Chicago Police Superintendent Garry McCarthy, along with Mayor Rahm Emanuel, touted new data this week showing a decrease in Chicago violent crime. This data from a Yale University study released this month stands in stark contrast to FBI statistics publicized this fall which pointed to Chicago as the new murder capital of the United States.
The Yale study, conducted by Professor Andrew V. Papachristos, tracks serious crime over the span of the last 48 years showing that Chicago is on track to having the lowest violent crime rate since 1972 and the lowest homicide rate since 1967.
According to the data, Chicago actually rates 19th in violent crime among large U.S. cities as of 2012, with levels similar to Houston and Minneapolis. The study uses index crime rate based on population.
However, the study notes that Chicago is a city of community areas and that “crime rates are by no means equal across neighborhoods.” Some city residents questioned the new data Monday claiming that there are still a number of shootings on the south and west sides of the city.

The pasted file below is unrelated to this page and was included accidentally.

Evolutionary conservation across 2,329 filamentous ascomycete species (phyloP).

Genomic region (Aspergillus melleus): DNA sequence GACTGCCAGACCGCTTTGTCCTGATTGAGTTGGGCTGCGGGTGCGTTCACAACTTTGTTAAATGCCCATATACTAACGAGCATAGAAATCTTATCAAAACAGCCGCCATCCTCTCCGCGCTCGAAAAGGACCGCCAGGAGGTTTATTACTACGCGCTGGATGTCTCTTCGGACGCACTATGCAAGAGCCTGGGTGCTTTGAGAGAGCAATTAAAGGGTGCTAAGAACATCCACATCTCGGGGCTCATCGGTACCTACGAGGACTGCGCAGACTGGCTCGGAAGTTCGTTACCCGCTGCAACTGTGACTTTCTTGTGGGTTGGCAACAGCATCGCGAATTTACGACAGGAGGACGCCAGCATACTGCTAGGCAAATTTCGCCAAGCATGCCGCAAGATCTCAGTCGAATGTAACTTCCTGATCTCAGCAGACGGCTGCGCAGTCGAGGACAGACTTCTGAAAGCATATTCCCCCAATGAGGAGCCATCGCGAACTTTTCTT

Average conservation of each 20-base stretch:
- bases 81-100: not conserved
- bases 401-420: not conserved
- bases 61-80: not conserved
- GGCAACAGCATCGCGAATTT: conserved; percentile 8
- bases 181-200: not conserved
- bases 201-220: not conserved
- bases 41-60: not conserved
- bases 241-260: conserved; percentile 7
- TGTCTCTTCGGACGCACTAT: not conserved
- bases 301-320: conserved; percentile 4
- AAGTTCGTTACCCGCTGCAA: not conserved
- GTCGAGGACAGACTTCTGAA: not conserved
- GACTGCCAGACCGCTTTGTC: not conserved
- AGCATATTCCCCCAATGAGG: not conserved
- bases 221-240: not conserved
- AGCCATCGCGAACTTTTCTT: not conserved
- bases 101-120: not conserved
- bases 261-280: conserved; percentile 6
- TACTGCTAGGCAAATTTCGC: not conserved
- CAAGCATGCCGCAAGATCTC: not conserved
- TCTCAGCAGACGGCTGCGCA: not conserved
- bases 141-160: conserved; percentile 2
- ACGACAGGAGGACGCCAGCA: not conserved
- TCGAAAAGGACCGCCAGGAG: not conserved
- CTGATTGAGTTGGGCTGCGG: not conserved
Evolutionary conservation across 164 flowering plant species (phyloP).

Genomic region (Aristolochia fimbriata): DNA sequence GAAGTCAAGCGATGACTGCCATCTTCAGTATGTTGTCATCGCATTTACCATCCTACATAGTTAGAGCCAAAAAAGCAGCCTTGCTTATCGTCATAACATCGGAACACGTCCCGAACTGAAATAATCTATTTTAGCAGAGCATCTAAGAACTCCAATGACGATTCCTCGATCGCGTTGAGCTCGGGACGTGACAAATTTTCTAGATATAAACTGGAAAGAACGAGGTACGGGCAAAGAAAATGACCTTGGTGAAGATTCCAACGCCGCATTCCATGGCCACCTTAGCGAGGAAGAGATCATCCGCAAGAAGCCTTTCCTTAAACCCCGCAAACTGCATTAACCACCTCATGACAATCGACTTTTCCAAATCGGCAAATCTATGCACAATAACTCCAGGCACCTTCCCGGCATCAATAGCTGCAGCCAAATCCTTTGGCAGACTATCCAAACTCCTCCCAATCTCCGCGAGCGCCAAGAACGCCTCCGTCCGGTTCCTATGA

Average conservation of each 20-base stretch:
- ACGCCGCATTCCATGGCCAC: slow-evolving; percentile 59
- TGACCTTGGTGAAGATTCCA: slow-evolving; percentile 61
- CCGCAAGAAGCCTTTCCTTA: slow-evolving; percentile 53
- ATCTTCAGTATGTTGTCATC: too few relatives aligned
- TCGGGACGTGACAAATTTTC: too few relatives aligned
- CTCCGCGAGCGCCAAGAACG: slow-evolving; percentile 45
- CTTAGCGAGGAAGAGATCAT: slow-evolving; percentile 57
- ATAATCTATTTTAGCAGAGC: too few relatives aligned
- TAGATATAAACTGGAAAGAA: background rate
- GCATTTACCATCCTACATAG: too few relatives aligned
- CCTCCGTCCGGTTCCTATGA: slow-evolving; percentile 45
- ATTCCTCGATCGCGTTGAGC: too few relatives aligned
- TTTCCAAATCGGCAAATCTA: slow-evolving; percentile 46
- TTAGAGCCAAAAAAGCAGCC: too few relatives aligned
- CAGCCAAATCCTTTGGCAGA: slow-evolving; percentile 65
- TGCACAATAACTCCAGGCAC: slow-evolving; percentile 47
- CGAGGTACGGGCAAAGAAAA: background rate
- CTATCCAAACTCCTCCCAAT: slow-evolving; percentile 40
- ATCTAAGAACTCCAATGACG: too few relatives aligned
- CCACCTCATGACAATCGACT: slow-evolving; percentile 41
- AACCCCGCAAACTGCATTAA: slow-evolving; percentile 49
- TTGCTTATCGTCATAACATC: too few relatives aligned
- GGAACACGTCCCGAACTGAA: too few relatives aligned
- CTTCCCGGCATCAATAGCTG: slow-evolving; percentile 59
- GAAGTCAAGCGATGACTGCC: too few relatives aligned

Gang-related crime also continues to plague the city. While murders among rival gangs has decreased, the study denotes that killings among different crews of the same gang are trending upwards.
“The truth is crime is coming down. But it’s coming down from a high,” said Ald. Willie Cochran (22nd).
We talk with Supt. McCarthy about these new numbers and what Chicago police strategy will look like in 2014.